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The File Browser

Managing your digital images sometimes takes more time than editing them. You must sort through meaningless file names, rotate portrait shots, and review multiple versions of the same scene. For years, less-expensive image editors, including Adobe's $99 Photoshop Elements, have addressed this problem by offering image browsers, windows that let you preview entire folders of images. Now Photoshop includes one as well. The File Browser feature offers an efficient way to view, manage, and select your files without ever leaving the program.

Getting the Big Picture As in Photoshop Elements, the File Browser palette in Photoshop 7 is resizable, and you can dock the File Browser when it's in the way. But this is where the similarities end. Whereas Photoshop Elements' browser is bare-bones and difficult to navigate, Photoshop 7's is full-bodied and handy, giving you a folder explorer that shows all of the thumbnails for a selected file (with three options for thumbnail size), as well as the ability to view metadata and EXchangeable Image File (EXIF) data imported from your digital camera (see "Rank and File" below). The latter is especially useful for digital photographers, since it can contain everything from the date and time an image was captured to the exposure and flash settings.

Controlling Your Photos Photoshop 7's File Browser also helps you manage your files. Instead of having to repeatedly switch between the Finder and Photoshop, you can now move and rename your files from within the File Browser. You can sort thumbnails by several different criteria (such as the date modified or color profile), or you can assign your own ranking values--useful when you're trying to sift through proofs and compare the best shot with several close runners-up. You can also rotate a portrait shot so that it's upright; Photoshop then automatically rotates the image when opening it. There's one problem: Photoshop 7 saves all the information from its File Browser in an independent cache file linked to the folder name, so if you rename the folder, all the thumbnails--as well as ranking and rotation instructions--are lost. This is bad news for designers who share networked volumes: ranking and rotating applied from one computer on a network cannot be seen by others.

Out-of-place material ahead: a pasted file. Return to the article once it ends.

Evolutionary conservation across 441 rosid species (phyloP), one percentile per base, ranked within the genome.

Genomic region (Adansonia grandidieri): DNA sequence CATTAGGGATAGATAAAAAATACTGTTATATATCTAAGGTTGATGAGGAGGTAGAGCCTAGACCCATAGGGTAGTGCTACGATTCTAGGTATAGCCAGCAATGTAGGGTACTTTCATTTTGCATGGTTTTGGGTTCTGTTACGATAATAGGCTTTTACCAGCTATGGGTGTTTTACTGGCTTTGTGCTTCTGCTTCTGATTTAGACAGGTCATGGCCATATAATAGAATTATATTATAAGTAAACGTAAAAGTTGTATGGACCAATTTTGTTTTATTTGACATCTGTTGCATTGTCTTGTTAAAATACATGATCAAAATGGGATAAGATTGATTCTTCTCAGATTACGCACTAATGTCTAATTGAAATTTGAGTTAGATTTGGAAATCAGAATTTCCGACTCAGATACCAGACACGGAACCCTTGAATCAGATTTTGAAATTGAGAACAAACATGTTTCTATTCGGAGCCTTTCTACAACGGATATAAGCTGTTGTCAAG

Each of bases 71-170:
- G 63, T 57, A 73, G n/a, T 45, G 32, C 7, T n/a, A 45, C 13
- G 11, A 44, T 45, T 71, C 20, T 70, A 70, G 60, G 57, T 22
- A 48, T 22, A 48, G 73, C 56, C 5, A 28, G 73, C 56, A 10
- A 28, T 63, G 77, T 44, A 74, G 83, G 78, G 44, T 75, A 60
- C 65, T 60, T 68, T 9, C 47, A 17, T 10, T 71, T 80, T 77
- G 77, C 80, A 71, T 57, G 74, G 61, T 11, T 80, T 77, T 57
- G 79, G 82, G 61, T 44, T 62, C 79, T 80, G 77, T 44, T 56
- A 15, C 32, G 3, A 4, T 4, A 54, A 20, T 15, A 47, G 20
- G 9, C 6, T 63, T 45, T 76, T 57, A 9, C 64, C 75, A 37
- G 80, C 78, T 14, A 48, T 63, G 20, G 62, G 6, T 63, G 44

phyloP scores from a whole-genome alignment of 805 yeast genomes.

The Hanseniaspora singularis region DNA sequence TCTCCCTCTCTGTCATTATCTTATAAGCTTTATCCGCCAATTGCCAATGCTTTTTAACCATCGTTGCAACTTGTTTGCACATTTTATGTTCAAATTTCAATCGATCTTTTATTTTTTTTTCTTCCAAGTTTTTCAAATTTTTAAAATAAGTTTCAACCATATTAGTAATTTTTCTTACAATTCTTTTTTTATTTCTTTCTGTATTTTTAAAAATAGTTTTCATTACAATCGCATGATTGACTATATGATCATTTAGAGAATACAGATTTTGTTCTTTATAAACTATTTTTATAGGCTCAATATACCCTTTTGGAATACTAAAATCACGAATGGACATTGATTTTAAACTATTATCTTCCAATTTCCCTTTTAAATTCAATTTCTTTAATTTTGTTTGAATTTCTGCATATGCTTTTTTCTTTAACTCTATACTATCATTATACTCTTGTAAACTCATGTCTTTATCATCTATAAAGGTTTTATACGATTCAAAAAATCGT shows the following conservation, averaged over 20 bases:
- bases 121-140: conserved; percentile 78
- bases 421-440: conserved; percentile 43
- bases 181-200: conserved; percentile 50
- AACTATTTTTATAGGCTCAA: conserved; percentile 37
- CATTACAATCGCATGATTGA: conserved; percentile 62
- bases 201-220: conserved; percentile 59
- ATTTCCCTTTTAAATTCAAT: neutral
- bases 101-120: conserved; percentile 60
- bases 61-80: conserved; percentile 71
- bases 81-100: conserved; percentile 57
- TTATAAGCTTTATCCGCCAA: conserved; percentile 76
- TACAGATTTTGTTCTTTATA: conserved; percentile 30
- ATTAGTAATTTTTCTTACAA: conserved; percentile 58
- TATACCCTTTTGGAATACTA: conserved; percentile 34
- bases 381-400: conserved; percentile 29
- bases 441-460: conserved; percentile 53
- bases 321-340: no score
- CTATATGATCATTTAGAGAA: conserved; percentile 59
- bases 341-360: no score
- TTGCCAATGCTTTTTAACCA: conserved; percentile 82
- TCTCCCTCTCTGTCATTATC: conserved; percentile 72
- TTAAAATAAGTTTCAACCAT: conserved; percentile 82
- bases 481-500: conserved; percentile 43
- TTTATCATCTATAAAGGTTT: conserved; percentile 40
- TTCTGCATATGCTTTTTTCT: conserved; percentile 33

To address this shortcoming, Photoshop 7 lets you save a separate browser catalog for a folder of images. Networked Photoshop users can use this catalog to access previews and ranking and rotation instructions. You can also include the catalog with your images when archiving them to a CD. Although this information is readable only by Photoshop, it ensures that any work performed inside the File Browser won't be lost later.

Workspace and Presets

You may spend a lot of time moving palettes, adjusting tool settings, and generally tweaking your environment, especially if you occasionally change your monitor's resolution, as when you're gauging artwork for the Web. To expedite these housekeeping tasks, Photoshop 7 lets you save workspaces and tool presets for easy access anytime.

When you save a workspace, Photoshop records the locations of all on-screen palettes and toolboxes. This means that you can set up multiple workspaces, each customized to a specific task, such as file browsing, retouching, or Web design. Workspaces come in handy when you're sharing a computer with one or more coworkers.

Tool presets can save you even more time. These let you store a tool's settings for reuse later. For example, say you have a printer that creates 3.25-by-4-inch snapshots. Rather than manually setting these specifications with the Crop tool each time you want to print, you can just select the appropriate preset. Likewise, you can use presets to store custom brushes, clone settings, selection modifiers, and more. Presets also let you keep a record of how you create an effect, so you can replicate it without a lot of fuss.

Rank and File In addition to image thumbnails, Photoshop 7's File Browser provides a navigation tree (top left) and access to EXIF data saved with digital photographs (bottom left).
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